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Abu Dhabi, UAESunday 16 December 2018

At least 15 dead in flash floods on Greek coast

Prime Minister Alexis Tsipras declared a day of national mourning on Thursday

A person walks past debris and a downed power line in a flooded street in the town of Mandra, northwest of Athens, on November 15, 2017, after heavy overnight rainfall in the area caused damage and left at least 14 people dead. AFP / Angelos Tzortzinis
A person walks past debris and a downed power line in a flooded street in the town of Mandra, northwest of Athens, on November 15, 2017, after heavy overnight rainfall in the area caused damage and left at least 14 people dead. AFP / Angelos Tzortzinis

Flash floods killed at least 15 people, made scores homeless and destroyed infrastructure in Greece on Wednesday after a raging torrent inundated two coastal towns west of Athens following a night of heavy rain.

In devastation locals said was unprecedented in scale, an overnight deluge triggered flash floods in the industrial towns of Nea Peramos and Mandra in the foothills of a mountain just west of Athens.

Prime Minister Alexis Tsipras declared a day of national mourning on Thursday. "This is a very difficult moment for our country," he said. Announcing the death toll in a televised address, he added: "It is the wish of all of us that this number does not increase."

Jean-Claude Juncker, President of the European Commission, expressed "solidarity" with the people of Greece, adding: "A tragedy in any of our Member States is a tragedy for all of Europe."

Residents said they were woken on Wednesday morning by rainwater and mud coming through their homes. As the scale of destruction became clearer during the day, large areas were covered in water and mud. In some areas floodwaters rose to the first storey of small buildings.

"There was just an incredible amount of water which caused raging torrents," said Yiannis Kapakis, the head of Greece's civil protection service.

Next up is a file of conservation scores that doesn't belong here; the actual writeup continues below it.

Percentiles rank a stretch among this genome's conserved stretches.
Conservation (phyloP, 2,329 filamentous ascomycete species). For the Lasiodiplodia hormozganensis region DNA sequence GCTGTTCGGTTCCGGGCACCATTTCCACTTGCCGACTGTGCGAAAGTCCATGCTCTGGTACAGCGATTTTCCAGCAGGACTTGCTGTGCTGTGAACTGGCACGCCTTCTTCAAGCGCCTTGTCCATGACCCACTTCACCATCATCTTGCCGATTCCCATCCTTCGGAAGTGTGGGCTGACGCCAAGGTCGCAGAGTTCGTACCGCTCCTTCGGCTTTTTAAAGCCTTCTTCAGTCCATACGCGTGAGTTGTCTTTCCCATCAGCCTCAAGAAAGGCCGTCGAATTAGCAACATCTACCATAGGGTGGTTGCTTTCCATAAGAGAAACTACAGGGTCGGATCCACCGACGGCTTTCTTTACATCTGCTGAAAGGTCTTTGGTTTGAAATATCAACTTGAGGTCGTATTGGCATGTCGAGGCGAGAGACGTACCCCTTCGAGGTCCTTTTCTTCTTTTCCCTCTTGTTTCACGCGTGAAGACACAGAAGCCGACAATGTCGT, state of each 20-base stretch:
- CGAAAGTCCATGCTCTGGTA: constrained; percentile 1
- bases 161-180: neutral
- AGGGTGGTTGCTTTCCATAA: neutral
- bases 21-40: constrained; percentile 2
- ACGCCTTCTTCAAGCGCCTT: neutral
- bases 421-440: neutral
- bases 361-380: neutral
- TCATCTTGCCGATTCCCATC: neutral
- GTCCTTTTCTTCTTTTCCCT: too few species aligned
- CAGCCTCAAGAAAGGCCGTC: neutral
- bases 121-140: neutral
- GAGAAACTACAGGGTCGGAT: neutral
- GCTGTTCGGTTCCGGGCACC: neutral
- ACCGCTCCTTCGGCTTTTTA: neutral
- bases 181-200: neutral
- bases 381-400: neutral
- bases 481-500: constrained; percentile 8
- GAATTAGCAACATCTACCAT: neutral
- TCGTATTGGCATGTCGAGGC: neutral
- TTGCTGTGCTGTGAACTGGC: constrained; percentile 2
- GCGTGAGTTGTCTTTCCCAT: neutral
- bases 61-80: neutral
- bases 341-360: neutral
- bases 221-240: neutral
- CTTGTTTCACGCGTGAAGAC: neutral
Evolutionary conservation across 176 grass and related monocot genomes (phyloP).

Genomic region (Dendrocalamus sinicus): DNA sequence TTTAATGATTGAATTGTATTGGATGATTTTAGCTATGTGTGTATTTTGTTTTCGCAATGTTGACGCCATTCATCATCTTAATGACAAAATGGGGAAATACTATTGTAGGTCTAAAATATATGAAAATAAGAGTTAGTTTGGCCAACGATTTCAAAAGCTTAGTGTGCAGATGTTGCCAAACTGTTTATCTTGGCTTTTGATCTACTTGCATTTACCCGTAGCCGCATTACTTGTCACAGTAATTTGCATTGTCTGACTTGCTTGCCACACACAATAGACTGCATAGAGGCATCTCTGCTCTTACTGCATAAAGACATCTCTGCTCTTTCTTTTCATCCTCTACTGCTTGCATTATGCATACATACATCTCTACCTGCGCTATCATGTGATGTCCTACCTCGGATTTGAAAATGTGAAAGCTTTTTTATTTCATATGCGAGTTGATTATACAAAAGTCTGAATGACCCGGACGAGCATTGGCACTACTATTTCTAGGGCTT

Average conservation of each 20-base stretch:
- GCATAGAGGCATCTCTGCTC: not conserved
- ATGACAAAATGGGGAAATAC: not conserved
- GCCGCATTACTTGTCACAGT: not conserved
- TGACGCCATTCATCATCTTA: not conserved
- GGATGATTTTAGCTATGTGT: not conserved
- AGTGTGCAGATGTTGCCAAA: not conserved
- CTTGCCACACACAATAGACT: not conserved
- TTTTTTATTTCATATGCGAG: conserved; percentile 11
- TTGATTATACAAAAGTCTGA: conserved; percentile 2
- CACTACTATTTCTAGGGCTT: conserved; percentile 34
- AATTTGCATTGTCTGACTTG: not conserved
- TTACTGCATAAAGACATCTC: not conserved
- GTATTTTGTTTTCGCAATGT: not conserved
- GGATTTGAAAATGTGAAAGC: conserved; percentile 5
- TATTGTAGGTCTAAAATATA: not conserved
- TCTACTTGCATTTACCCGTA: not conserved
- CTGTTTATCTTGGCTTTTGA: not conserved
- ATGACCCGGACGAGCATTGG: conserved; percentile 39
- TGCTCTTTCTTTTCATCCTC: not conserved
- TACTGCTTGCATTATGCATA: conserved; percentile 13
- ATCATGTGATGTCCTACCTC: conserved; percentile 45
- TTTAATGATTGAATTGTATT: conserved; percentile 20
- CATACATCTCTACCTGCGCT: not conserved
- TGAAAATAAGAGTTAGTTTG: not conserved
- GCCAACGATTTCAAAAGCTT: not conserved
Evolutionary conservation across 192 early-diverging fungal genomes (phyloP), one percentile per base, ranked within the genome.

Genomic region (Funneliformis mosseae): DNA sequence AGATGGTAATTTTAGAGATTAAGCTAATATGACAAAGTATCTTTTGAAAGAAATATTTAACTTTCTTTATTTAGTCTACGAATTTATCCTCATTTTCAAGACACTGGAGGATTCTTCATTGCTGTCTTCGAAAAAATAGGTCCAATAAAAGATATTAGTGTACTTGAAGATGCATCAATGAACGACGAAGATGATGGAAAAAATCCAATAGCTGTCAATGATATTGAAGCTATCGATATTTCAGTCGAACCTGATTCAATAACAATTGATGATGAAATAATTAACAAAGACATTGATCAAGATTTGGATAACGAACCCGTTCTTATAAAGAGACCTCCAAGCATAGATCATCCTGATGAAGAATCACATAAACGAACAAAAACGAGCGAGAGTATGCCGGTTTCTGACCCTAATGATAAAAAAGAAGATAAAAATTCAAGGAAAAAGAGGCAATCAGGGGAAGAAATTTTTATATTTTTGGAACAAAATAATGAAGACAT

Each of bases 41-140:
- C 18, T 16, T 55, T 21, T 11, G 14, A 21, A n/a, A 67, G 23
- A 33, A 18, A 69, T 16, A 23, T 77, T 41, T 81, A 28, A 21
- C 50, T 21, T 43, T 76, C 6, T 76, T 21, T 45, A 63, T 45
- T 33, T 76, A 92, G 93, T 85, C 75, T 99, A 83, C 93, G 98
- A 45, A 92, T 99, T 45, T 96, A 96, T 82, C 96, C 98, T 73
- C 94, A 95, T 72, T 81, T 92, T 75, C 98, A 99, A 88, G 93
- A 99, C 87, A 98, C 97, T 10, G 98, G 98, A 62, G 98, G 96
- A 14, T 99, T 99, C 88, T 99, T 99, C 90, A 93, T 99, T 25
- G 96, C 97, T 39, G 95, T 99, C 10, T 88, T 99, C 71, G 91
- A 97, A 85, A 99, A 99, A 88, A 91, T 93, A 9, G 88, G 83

Torrential rain of this type is uncommon in Greece, where poor infrastructure can leave citizens vulnerable to flooding. It has been raining steadily for about a week, and the country's met office issued a new severe weather warning for Thursday.

Some residents were forced onto rooftops and balconies while cars were thrust onto porches of homes, rammed like dodgem vehicles into tree trunks or tipped onto their side.

"This is a biblical disaster," Mandra Mayor Yianna Krikouki told state broadcaster ERT. "Everything is gone."

The Attica prefecture, the administrative district for both towns, said it would seek assistance from the EU Solidarity Fund, set up to respond to natural disasters. A state of emergency was declared in the region.

"The walls collapsed, the cars were carried away and they broke everything here. There is nothing left," resident Marina Kolia said. "Water is everywhere in the house."

There were fears the death toll could rise further as rescue crews searched flooded homes and streets on the western outskirts of Athens.

Mandra and Nea Peramos have a combined population of about 20,000. Many Greek housing settlements are built without taking into account town planning regulations.

An Athens prosecutor ordered an urgent preliminary investigation into the deaths and destruction caused and was also investigating possible urban planning offences.

The deaths came a day after authorities declared a state of emergency on the small Aegean Sea island of Symi due to torrential rainfall there that flooded homes and shops, swept vehicles into the sea and cut power after the local power station was flooded.